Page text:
In 1970, American writer and futurist Alvin Toffler identified the problem of overchoice. Overchoice is, Toffler argued, the central problem of societies who become defined by information overload and hyper-consumerism. In a world of overabundance, the freedoms of more choice become their opposite: unfreedom. Confronted with almost infinite choice, we decide not to choose. We simply lack the time and cognitive capacities to work through our choices, and so we refuse choice. The central paradox of information availability and affluence is therefore that they suppress freedom, reinforce habit and ensure dogma.
How then to construct a virtual special issue on gentrification? After all, from the mid-1980s onwards, which papers in Urban Geography have not directly or indirectly spoken to the topic? Although first observed as a minor urban phenomenon, gentrification quickly served as reason to question foundational explanations within the urban literatures. Centrifugal urban forces now had small, but growing, centripetal counters. Within this, new social groups and identities had emerged, new real estate actors began to flourish, and new policy concerns were forced onto government agendas. For almost anyone studying the city, gentrification had become a process to reckon with. Gentrification therefore took on, and continues to have, an oversized importance within urban geography.
Perusing through past volumes of Urban Geography to identify a collection of gentrification papers that continue to be relevant to contemporary readers is to face overchoice. Indeed, it is notable how many of the journal’s papers have played a role in shaping contemporary gentrification scholarship. If we understand contemporary gentrification as a state-led process of class-based urban restructuring implemented at increasing scale and scope, Urban Geography contributors have taught us a great deal about many parts of this process.
It is therefore necessary to restrict one’s choices. The rationale used here involved identifying previously published papers that might speak directly to contemporary gentrification issues, at least as I see them. This virtual issue is therefore not a greatest hits collection. Nor have I attempted to map my selection of papers onto, or make the selection representative of, the contemporary gentrification literature. The papers are mostly written about cities in the Global North and certainly revolve around Anglo-American theoretical developments. Although this reflects the fact that gentrification scholarship has a longer and more populous history in these contexts, the choice also reflects my own predilections as a scholar trained in Anglo-American geography with research interests in the Global North. In this sense, I have made no attempt to produce an objective or depersonalized sample of gentrification papers; if such a thing is even possible. The papers are chosen primarily because I thought they might stand a re-reading in light of two reflections. I would hope that when reading the papers in the context of these reflections, any reader, regardless of position, would similarly be able to produce their own useful insights.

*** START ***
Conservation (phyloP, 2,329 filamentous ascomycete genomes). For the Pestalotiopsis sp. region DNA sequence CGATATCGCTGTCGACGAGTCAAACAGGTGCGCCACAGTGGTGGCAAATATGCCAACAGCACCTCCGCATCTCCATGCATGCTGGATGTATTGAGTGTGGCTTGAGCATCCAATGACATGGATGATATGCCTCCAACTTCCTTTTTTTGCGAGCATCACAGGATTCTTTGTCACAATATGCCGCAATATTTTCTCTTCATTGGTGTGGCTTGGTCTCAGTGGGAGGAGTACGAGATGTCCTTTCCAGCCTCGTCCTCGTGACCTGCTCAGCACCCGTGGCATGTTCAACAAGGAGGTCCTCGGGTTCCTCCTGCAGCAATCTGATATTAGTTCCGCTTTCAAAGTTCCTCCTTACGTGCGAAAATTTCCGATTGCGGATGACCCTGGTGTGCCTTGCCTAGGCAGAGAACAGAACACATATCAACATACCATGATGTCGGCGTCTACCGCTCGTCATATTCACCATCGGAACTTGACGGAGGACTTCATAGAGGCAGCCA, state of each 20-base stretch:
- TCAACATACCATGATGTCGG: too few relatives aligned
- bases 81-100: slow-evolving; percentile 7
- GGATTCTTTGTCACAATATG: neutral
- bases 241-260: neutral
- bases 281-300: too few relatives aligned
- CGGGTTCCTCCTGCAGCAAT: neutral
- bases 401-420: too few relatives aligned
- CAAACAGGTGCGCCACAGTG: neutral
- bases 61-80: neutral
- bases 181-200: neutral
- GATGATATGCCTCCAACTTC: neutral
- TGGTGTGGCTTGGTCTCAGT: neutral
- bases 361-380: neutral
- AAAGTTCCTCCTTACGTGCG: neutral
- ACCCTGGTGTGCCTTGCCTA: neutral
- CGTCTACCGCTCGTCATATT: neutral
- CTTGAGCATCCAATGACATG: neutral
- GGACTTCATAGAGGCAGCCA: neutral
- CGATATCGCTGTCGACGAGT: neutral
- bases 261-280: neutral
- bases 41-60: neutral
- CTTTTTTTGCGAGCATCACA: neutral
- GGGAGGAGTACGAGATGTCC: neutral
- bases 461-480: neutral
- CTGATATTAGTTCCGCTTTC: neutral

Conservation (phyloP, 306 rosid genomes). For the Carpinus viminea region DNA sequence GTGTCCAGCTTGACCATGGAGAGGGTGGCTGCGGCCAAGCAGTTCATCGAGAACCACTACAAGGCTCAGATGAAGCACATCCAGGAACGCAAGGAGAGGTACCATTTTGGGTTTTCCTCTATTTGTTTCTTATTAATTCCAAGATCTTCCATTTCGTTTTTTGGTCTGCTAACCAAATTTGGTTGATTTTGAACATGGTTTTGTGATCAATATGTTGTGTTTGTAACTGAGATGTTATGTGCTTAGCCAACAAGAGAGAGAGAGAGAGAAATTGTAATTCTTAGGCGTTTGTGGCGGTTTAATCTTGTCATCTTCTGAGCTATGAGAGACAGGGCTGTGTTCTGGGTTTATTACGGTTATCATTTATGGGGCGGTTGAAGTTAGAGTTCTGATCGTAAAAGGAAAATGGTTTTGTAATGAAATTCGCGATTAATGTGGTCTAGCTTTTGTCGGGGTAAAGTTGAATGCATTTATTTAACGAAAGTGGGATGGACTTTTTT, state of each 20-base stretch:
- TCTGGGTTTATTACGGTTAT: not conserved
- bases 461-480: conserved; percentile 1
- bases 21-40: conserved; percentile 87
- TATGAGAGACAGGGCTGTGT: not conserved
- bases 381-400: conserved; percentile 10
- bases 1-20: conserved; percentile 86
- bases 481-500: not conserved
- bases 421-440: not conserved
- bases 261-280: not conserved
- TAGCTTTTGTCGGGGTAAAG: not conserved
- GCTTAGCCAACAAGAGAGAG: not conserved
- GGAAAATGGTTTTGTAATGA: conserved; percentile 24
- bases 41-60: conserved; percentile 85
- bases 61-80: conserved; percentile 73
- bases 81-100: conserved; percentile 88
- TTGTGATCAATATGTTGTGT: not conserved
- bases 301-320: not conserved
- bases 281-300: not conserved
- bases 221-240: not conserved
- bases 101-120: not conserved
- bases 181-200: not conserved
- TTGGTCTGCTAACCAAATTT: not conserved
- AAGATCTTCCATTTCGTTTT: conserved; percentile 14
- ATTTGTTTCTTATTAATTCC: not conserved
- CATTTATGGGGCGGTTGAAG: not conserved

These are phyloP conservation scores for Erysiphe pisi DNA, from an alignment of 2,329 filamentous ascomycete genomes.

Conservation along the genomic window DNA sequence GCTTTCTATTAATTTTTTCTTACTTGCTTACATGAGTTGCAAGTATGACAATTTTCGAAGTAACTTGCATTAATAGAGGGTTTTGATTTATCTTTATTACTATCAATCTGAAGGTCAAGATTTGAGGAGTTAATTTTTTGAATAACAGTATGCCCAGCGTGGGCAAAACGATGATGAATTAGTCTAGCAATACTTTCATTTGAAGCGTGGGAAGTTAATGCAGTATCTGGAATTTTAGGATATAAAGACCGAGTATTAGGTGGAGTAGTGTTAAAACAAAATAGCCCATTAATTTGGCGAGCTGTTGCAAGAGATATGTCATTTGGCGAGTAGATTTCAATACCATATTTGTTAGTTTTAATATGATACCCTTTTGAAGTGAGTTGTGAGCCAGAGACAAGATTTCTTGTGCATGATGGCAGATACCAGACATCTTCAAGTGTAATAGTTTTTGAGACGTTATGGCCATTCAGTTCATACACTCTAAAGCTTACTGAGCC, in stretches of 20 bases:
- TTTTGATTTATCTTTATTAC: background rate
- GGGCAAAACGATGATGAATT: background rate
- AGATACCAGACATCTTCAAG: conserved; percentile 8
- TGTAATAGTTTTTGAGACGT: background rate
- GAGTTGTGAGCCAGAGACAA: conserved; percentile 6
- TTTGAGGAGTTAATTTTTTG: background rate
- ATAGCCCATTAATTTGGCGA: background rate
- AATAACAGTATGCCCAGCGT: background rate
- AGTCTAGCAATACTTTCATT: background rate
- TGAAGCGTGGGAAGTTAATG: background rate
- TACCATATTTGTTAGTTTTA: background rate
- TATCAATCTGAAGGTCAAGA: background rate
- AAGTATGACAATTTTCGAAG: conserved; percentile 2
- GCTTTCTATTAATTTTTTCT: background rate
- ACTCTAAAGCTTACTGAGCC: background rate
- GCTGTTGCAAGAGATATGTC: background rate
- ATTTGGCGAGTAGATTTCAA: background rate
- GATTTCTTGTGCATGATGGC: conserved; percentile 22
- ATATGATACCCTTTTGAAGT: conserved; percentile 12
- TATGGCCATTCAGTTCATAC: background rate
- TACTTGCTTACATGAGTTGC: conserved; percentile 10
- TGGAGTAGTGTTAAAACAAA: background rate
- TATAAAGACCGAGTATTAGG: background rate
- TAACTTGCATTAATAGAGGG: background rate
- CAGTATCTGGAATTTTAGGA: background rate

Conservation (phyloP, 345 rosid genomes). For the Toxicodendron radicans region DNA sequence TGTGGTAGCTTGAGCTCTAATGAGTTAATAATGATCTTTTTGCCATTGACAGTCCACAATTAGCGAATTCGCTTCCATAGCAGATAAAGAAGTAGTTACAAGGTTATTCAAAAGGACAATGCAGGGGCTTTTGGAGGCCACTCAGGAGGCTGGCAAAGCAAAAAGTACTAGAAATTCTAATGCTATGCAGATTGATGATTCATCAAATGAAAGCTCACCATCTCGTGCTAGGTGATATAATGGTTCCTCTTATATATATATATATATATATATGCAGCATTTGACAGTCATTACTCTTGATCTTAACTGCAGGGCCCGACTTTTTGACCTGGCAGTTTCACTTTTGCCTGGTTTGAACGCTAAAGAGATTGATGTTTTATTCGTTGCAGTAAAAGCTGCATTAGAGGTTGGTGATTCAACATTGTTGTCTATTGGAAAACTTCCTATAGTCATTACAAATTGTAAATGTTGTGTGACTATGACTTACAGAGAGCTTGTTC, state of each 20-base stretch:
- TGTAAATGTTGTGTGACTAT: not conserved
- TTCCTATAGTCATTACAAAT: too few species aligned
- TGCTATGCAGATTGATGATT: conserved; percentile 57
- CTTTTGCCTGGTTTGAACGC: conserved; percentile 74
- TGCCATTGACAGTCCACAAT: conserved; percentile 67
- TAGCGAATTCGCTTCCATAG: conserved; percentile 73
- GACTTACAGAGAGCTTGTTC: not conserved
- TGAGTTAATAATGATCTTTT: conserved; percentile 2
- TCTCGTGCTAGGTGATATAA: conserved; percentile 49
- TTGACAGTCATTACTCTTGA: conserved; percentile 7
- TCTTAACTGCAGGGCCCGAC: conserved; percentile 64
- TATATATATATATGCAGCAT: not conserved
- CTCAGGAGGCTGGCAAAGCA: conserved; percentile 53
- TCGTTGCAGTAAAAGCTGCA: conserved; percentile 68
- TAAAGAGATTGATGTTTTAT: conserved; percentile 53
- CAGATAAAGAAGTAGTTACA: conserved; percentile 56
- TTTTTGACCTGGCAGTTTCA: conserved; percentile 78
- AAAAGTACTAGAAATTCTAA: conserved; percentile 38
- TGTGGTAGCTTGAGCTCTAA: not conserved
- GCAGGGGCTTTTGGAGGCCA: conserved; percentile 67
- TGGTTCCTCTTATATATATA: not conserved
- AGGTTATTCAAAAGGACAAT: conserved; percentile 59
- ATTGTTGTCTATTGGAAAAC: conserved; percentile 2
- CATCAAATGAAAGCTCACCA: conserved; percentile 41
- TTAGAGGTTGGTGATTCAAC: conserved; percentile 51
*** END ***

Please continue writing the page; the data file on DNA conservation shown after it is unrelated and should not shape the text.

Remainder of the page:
The first reflection is economic and historical. Today it is hard not to be struck at the longevity of the Great Recession’s hangover. After almost a decade of economic recovery, few have dared to let the good times roll. Despite a historical run of economic growth, cities have remained fiscally cautious and most housing markets recovered slowly from the 2007-10 decline. There are many reasons for this, profound income and wealth inequality being those most often mentioned. Yet if any urban phenomenon has bucked this trend, it is gentrification. Recent literature suggests gentrification has barely missed a beat and, indeed, has continued to expand. This virtual issue therefore contains a selection of papers that explored the relationship between gentrification and economic cycles. I hope that these papers might inform a consideration of how gentrification is today connected – or not! – to cycles of investment. The second reflection is thematic diversity. Gentrification scholarship has become much more diverse and influential, informing scholarship on education, environment, gender and property law, to name just a few examples. I have tried to select some of the most effective examples of this topic transcending scholarship. Not only do these papers give a sense of how the field of gentrification scholarship has developed, they also show how the theoretical exports of the sub-field have become multifarious.
With gentrification now a staple part of the urban process, it is unsurprising that we have seen a diversification of gentrification scholarship. There is simply more to understand as gentrification occurs across more and more contexts. Whether the trend continues is a question for thinkers like Toffler. We are poised to see seismic changes in the urban process, with autonomous vehicles, energy transitions, and climate adaptation remaking the city. How gentrification, a process observed by Ruth Glass 54 years ago, fits into this picture is unclear. It is perhaps here where the virtue of the virtual issue exercise is most evident, since it is only by assessing how the gentrification literature has emerged that we can reflect on the inherited knowledges that we will inevitably apply, adapt, and make our own.